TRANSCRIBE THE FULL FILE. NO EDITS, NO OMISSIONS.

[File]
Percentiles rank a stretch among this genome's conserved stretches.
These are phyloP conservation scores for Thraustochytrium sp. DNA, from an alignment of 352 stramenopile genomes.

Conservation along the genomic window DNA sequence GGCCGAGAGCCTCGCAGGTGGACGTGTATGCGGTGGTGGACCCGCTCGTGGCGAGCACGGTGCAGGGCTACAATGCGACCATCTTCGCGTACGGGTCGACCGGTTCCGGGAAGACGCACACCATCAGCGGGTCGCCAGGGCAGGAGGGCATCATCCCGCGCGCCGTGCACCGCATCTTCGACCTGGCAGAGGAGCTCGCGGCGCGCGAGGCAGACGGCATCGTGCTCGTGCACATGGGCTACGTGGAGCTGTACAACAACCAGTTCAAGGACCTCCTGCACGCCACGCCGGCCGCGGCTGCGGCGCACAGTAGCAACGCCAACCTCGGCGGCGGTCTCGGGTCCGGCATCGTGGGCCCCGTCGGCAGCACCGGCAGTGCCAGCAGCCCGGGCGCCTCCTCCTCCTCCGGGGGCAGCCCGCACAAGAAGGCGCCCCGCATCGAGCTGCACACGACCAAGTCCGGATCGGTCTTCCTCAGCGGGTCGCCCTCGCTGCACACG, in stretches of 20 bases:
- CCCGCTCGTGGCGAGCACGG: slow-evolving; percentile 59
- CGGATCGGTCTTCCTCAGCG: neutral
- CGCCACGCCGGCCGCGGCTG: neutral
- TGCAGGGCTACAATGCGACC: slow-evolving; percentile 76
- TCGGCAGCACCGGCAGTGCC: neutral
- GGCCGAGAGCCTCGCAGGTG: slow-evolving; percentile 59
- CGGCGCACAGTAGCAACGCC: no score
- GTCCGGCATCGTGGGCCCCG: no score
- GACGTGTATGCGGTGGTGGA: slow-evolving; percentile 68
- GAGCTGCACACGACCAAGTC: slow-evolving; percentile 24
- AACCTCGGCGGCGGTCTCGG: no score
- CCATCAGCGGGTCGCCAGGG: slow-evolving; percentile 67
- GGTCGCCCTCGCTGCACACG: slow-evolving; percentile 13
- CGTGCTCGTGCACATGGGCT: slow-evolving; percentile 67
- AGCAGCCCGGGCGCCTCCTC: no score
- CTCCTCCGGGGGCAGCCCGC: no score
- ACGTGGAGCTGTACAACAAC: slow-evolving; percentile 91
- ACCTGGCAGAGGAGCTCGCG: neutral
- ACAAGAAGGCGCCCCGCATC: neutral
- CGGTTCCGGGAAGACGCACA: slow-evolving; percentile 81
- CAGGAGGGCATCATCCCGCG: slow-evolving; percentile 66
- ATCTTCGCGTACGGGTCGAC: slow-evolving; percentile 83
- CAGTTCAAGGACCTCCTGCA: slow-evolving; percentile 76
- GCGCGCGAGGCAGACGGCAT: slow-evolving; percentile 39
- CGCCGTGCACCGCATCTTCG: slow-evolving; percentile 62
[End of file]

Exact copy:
Percentiles rank a stretch among this genome's conserved stretches.
These are phyloP conservation scores for Thraustochytrium sp. DNA, from an alignment of 352 stramenopile genomes.

Conservation along the genomic window DNA sequence GGCCGAGAGCCTCGCAGGTGGACGTGTATGCGGTGGTGGACCCGCTCGTGGCGAGCACGGTGCAGGGCTACAATGCGACCATCTTCGCGTACGGGTCGACCGGTTCCGGGAAGACGCACACCATCAGCGGGTCGCCAGGGCAGGAGGGCATCATCCCGCGCGCCGTGCACCGCATCTTCGACCTGGCAGAGGAGCTCGCGGCGCGCGAGGCAGACGGCATCGTGCTCGTGCACATGGGCTACGTGGAGCTGTACAACAACCAGTTCAAGGACCTCCTGCACGCCACGCCGGCCGCGGCTGCGGCGCACAGTAGCAACGCCAACCTCGGCGGCGGTCTCGGGTCCGGCATCGTGGGCCCCGTCGGCAGCACCGGCAGTGCCAGCAGCCCGGGCGCCTCCTCCTCCTCCGGGGGCAGCCCGCACAAGAAGGCGCCCCGCATCGAGCTGCACACGACCAAGTCCGGATCGGTCTTCCTCAGCGGGTCGCCCTCGCTGCACACG, in stretches of 20 bases:
- CCCGCTCGTGGCGAGCACGG: slow-evolving; percentile 59
- CGGATCGGTCTTCCTCAGCG: neutral
- CGCCACGCCGGCCGCGGCTG: neutral
- TGCAGGGCTACAATGCGACC: slow-evolving; percentile 76
- TCGGCAGCACCGGCAGTGCC: neutral
- GGCCGAGAGCCTCGCAGGTG: slow-evolving; percentile 59
- CGGCGCACAGTAGCAACGCC: no score
- GTCCGGCATCGTGGGCCCCG: no score
- GACGTGTATGCGGTGGTGGA: slow-evolving; percentile 68
- GAGCTGCACACGACCAAGTC: slow-evolving; percentile 24
- AACCTCGGCGGCGGTCTCGG: no score
- CCATCAGCGGGTCGCCAGGG: slow-evolving; percentile 67
- GGTCGCCCTCGCTGCACACG: slow-evolving; percentile 13
- CGTGCTCGTGCACATGGGCT: slow-evolving; percentile 67
- AGCAGCCCGGGCGCCTCCTC: no score
- CTCCTCCGGGGGCAGCCCGC: no score
- ACGTGGAGCTGTACAACAAC: slow-evolving; percentile 91
- ACCTGGCAGAGGAGCTCGCG: neutral
- ACAAGAAGGCGCCCCGCATC: neutral
- CGGTTCCGGGAAGACGCACA: slow-evolving; percentile 81
- CAGGAGGGCATCATCCCGCG: slow-evolving; percentile 66
- ATCTTCGCGTACGGGTCGAC: slow-evolving; percentile 83
- CAGTTCAAGGACCTCCTGCA: slow-evolving; percentile 76
- GCGCGCGAGGCAGACGGCAT: slow-evolving; percentile 39
- CGCCGTGCACCGCATCTTCG: slow-evolving; percentile 62